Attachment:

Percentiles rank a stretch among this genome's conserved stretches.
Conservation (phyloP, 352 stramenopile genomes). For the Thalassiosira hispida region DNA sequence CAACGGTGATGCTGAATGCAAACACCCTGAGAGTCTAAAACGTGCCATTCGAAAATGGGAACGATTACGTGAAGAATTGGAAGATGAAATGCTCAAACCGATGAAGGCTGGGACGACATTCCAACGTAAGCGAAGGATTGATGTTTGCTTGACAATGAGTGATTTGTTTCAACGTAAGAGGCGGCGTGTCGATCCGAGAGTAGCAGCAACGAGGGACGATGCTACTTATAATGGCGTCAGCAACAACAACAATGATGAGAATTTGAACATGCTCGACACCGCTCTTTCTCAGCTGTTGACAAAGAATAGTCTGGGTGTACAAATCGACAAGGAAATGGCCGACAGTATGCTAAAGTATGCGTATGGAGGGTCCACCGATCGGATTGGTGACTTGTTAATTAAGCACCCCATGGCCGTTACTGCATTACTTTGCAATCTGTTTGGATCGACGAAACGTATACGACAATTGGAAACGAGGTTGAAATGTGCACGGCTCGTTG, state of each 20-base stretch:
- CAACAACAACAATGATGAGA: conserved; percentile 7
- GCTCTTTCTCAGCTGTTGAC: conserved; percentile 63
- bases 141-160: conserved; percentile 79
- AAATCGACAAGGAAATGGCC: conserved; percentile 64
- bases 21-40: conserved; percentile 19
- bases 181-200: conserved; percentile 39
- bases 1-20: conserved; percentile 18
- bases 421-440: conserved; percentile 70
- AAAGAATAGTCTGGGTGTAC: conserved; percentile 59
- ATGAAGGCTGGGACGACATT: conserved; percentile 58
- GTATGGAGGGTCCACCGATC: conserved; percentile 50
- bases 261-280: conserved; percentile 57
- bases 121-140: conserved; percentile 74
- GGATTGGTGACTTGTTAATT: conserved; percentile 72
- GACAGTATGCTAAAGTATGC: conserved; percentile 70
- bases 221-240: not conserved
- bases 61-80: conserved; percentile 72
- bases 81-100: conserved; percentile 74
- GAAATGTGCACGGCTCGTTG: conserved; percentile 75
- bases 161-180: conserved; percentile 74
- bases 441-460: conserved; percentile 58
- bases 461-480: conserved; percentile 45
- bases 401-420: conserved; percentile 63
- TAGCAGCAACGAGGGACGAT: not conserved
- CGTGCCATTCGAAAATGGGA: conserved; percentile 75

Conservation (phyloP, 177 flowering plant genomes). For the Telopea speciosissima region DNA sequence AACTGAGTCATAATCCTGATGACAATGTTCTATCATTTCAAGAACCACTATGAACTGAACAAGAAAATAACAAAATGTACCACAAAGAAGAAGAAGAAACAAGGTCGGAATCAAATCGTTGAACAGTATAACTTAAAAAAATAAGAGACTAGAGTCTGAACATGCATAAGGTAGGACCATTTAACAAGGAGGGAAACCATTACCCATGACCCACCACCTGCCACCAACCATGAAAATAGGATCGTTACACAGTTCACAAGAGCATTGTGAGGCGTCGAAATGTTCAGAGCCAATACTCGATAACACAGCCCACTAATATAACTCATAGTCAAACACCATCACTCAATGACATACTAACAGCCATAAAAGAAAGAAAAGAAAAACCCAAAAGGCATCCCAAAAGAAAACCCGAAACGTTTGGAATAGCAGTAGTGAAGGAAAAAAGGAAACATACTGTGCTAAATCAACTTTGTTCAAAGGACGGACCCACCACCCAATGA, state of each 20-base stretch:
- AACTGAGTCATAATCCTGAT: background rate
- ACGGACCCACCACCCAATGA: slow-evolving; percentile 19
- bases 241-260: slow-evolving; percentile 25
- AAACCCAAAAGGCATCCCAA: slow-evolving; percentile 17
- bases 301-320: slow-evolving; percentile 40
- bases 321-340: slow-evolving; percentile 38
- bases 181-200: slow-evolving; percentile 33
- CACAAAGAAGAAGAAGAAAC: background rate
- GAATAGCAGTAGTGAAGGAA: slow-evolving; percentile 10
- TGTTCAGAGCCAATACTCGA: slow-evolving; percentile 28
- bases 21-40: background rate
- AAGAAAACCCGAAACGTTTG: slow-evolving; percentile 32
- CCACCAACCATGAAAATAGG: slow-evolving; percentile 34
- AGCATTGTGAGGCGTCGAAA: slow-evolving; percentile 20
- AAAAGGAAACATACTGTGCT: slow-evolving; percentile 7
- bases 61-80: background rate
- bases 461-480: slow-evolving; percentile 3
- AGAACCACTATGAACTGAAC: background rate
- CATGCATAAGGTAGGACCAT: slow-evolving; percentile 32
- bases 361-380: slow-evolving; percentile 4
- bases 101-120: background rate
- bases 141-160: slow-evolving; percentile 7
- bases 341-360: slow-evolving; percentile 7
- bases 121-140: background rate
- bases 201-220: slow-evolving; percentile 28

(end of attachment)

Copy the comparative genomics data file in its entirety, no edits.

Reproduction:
Percentiles rank a stretch among this genome's conserved stretches.
Conservation (phyloP, 352 stramenopile genomes). For the Thalassiosira hispida region DNA sequence CAACGGTGATGCTGAATGCAAACACCCTGAGAGTCTAAAACGTGCCATTCGAAAATGGGAACGATTACGTGAAGAATTGGAAGATGAAATGCTCAAACCGATGAAGGCTGGGACGACATTCCAACGTAAGCGAAGGATTGATGTTTGCTTGACAATGAGTGATTTGTTTCAACGTAAGAGGCGGCGTGTCGATCCGAGAGTAGCAGCAACGAGGGACGATGCTACTTATAATGGCGTCAGCAACAACAACAATGATGAGAATTTGAACATGCTCGACACCGCTCTTTCTCAGCTGTTGACAAAGAATAGTCTGGGTGTACAAATCGACAAGGAAATGGCCGACAGTATGCTAAAGTATGCGTATGGAGGGTCCACCGATCGGATTGGTGACTTGTTAATTAAGCACCCCATGGCCGTTACTGCATTACTTTGCAATCTGTTTGGATCGACGAAACGTATACGACAATTGGAAACGAGGTTGAAATGTGCACGGCTCGTTG, state of each 20-base stretch:
- CAACAACAACAATGATGAGA: conserved; percentile 7
- GCTCTTTCTCAGCTGTTGAC: conserved; percentile 63
- bases 141-160: conserved; percentile 79
- AAATCGACAAGGAAATGGCC: conserved; percentile 64
- bases 21-40: conserved; percentile 19
- bases 181-200: conserved; percentile 39
- bases 1-20: conserved; percentile 18
- bases 421-440: conserved; percentile 70
- AAAGAATAGTCTGGGTGTAC: conserved; percentile 59
- ATGAAGGCTGGGACGACATT: conserved; percentile 58
- GTATGGAGGGTCCACCGATC: conserved; percentile 50
- bases 261-280: conserved; percentile 57
- bases 121-140: conserved; percentile 74
- GGATTGGTGACTTGTTAATT: conserved; percentile 72
- GACAGTATGCTAAAGTATGC: conserved; percentile 70
- bases 221-240: not conserved
- bases 61-80: conserved; percentile 72
- bases 81-100: conserved; percentile 74
- GAAATGTGCACGGCTCGTTG: conserved; percentile 75
- bases 161-180: conserved; percentile 74
- bases 441-460: conserved; percentile 58
- bases 461-480: conserved; percentile 45
- bases 401-420: conserved; percentile 63
- TAGCAGCAACGAGGGACGAT: not conserved
- CGTGCCATTCGAAAATGGGA: conserved; percentile 75

Conservation (phyloP, 177 flowering plant genomes). For the Telopea speciosissima region DNA sequence AACTGAGTCATAATCCTGATGACAATGTTCTATCATTTCAAGAACCACTATGAACTGAACAAGAAAATAACAAAATGTACCACAAAGAAGAAGAAGAAACAAGGTCGGAATCAAATCGTTGAACAGTATAACTTAAAAAAATAAGAGACTAGAGTCTGAACATGCATAAGGTAGGACCATTTAACAAGGAGGGAAACCATTACCCATGACCCACCACCTGCCACCAACCATGAAAATAGGATCGTTACACAGTTCACAAGAGCATTGTGAGGCGTCGAAATGTTCAGAGCCAATACTCGATAACACAGCCCACTAATATAACTCATAGTCAAACACCATCACTCAATGACATACTAACAGCCATAAAAGAAAGAAAAGAAAAACCCAAAAGGCATCCCAAAAGAAAACCCGAAACGTTTGGAATAGCAGTAGTGAAGGAAAAAAGGAAACATACTGTGCTAAATCAACTTTGTTCAAAGGACGGACCCACCACCCAATGA, state of each 20-base stretch:
- AACTGAGTCATAATCCTGAT: background rate
- ACGGACCCACCACCCAATGA: slow-evolving; percentile 19
- bases 241-260: slow-evolving; percentile 25
- AAACCCAAAAGGCATCCCAA: slow-evolving; percentile 17
- bases 301-320: slow-evolving; percentile 40
- bases 321-340: slow-evolving; percentile 38
- bases 181-200: slow-evolving; percentile 33
- CACAAAGAAGAAGAAGAAAC: background rate
- GAATAGCAGTAGTGAAGGAA: slow-evolving; percentile 10
- TGTTCAGAGCCAATACTCGA: slow-evolving; percentile 28
- bases 21-40: background rate
- AAGAAAACCCGAAACGTTTG: slow-evolving; percentile 32
- CCACCAACCATGAAAATAGG: slow-evolving; percentile 34
- AGCATTGTGAGGCGTCGAAA: slow-evolving; percentile 20
- AAAAGGAAACATACTGTGCT: slow-evolving; percentile 7
- bases 61-80: background rate
- bases 461-480: slow-evolving; percentile 3
- AGAACCACTATGAACTGAAC: background rate
- CATGCATAAGGTAGGACCAT: slow-evolving; percentile 32
- bases 361-380: slow-evolving; percentile 4
- bases 101-120: background rate
- bases 141-160: slow-evolving; percentile 7
- bases 341-360: slow-evolving; percentile 7
- bases 121-140: background rate
- bases 201-220: slow-evolving; percentile 28